>> result worse from spoiler's or spoiler's supporters' point of view.
>
> Yes, although that cannot be mechanically tested. For some very strange
> methods, it might be true that adding a candidate changes the winner to
> someone who everybody who voted for the winner ranked ahead of him, but
> that would be a very strange method indeed.
>
>> Another possible modification is not to require f(X) to be high. One
>> would just see what would have happened with and without the spoiler.
>> According to that definition also strong candidates (but not actual
>> winners) could be spoilers. (Typically term spoiler refers to minor
>> candidates since these discussions typically refer to a two-party
>> set-up, but the corresponding scientific term might or might not be
>> limited to minor candidates and/or this particular set-up.)
>
> Then a spoiler is just a candidate whose presence shows IIA failure,
> subject to that this IIA failure must happen in first place (the winner
> changes, not lower in the ranking). The definition of IIA implies that
> the candidate ("spoiler") can't be the winner.
>
>
> From: Kristofer Munsterhjelm <km-elmet at broadpark.no>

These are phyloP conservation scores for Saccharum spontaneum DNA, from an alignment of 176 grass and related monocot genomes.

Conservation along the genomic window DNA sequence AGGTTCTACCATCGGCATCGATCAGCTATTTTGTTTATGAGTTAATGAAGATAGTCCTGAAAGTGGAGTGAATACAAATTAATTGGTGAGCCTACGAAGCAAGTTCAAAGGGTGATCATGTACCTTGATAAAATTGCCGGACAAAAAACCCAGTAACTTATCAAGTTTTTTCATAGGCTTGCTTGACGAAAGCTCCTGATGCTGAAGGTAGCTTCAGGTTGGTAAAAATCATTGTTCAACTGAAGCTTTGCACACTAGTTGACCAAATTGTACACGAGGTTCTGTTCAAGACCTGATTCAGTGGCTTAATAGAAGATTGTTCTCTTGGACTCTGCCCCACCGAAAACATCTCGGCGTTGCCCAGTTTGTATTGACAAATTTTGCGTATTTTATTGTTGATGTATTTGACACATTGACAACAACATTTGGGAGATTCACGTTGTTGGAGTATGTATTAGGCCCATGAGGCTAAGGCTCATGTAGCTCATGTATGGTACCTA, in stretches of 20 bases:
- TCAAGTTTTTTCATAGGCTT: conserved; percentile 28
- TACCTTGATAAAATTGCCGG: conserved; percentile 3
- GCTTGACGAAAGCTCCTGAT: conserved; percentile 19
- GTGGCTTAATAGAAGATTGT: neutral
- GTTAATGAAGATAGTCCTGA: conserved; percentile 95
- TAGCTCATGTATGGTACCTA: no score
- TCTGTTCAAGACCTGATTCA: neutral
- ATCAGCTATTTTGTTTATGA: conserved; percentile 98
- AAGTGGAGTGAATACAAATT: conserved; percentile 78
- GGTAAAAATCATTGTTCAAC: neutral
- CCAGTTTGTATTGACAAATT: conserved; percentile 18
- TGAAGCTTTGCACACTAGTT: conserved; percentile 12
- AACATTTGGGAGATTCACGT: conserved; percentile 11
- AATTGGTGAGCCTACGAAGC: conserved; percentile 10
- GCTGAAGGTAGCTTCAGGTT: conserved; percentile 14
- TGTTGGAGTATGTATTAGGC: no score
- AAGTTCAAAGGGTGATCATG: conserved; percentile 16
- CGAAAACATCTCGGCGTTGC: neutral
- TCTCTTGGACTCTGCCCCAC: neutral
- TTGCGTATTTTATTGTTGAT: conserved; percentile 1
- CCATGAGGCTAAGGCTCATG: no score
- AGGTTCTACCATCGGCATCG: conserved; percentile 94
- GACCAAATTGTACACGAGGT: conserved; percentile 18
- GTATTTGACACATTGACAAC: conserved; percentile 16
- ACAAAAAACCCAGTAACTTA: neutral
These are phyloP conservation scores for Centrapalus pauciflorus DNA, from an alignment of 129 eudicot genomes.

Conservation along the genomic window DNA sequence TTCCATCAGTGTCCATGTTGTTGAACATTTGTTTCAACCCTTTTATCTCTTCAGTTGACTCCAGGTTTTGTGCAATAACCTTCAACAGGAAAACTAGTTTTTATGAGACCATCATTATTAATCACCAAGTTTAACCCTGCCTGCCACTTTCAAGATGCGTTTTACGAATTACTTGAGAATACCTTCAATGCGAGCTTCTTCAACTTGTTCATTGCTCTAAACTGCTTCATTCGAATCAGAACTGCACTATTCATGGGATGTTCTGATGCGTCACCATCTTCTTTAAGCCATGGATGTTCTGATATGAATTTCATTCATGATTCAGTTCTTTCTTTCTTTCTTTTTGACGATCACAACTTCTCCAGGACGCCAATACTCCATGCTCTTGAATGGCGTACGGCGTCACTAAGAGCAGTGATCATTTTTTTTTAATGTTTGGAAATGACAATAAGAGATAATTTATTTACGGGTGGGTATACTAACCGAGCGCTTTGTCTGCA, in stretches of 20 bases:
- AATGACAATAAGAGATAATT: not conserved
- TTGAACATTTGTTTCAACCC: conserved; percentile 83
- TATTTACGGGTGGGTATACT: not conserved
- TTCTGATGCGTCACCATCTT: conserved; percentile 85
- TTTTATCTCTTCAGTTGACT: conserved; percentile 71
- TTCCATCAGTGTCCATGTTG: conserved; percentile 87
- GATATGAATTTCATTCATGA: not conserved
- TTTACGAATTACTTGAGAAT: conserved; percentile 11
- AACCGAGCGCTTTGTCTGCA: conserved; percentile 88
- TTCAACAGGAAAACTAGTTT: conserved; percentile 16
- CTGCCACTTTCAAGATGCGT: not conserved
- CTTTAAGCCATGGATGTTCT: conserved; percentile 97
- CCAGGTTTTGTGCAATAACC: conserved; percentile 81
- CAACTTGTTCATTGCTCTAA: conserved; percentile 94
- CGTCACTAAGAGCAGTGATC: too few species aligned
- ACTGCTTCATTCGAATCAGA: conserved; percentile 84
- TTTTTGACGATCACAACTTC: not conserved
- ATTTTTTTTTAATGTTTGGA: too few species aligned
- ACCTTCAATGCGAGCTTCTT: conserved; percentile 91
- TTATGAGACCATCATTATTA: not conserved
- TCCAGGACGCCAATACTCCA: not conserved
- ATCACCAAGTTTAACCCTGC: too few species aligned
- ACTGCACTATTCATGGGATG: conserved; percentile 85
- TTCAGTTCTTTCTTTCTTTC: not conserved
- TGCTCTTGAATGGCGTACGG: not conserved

> To: kathy.dopp at gmail.com
> As a note: some methods (most discussed here, actually) also permit both
> truncation and equal-ranking. If one takes that into account, the
> formulas become more complex still.
>
> Yet, on another level, this may not really matter. On the one hand, if
>From an election administration and public verifiability of the
outcomes point of view, the complexity always matters.
> there'll ever just be a few candidates, the amount of information to
> transmit is managable. On the other, setting a hard limit to, say, "no
> more than 5 candidates may participate in this election" is rather
> inelegant, and I would say, unfair, and if the potential number of
> candidates can grow to any number, it doesn't matter what formula is
> being used as long as it's superpolynomial (and so the values grow very
> large very quickly). Truncation or no truncation, equal rank or not, the
> number of unique orderings grow in that manner.
>
> From: Kristofer Munsterhjelm <km-elmet at broadpark.no>
> To: kathy.dopp at gmail.com
>>
>> Monotonicity is a mathematical concept that is fairly simple to